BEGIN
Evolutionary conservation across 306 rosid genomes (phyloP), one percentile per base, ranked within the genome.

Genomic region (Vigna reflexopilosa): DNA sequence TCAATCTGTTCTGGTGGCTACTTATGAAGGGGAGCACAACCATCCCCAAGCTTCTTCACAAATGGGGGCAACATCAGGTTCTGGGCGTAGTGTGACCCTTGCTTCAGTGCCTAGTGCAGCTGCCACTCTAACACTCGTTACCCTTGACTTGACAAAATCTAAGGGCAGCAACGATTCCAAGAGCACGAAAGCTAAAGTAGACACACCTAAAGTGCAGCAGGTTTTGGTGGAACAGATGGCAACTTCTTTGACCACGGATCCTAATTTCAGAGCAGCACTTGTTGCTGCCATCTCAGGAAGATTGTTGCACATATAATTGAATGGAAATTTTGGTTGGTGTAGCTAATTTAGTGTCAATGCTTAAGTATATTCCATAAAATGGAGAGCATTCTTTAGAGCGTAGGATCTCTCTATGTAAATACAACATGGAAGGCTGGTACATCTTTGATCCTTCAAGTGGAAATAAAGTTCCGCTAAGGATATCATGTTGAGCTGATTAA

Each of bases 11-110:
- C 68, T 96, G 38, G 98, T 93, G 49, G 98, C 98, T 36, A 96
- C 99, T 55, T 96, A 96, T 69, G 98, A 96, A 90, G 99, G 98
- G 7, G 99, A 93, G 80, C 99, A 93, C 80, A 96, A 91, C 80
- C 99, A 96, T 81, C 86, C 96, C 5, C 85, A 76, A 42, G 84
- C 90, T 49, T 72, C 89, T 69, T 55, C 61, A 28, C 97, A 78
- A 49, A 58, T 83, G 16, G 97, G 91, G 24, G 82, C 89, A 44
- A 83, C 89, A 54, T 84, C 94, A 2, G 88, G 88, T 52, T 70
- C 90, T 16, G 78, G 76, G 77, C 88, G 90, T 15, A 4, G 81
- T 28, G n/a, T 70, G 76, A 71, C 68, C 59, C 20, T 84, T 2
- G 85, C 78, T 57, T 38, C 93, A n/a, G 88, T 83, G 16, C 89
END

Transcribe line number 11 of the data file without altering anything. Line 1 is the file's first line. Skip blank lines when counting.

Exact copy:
- C 90, T 16, G 78, G 76, G 77, C 88, G 90, T 15, A 4, G 81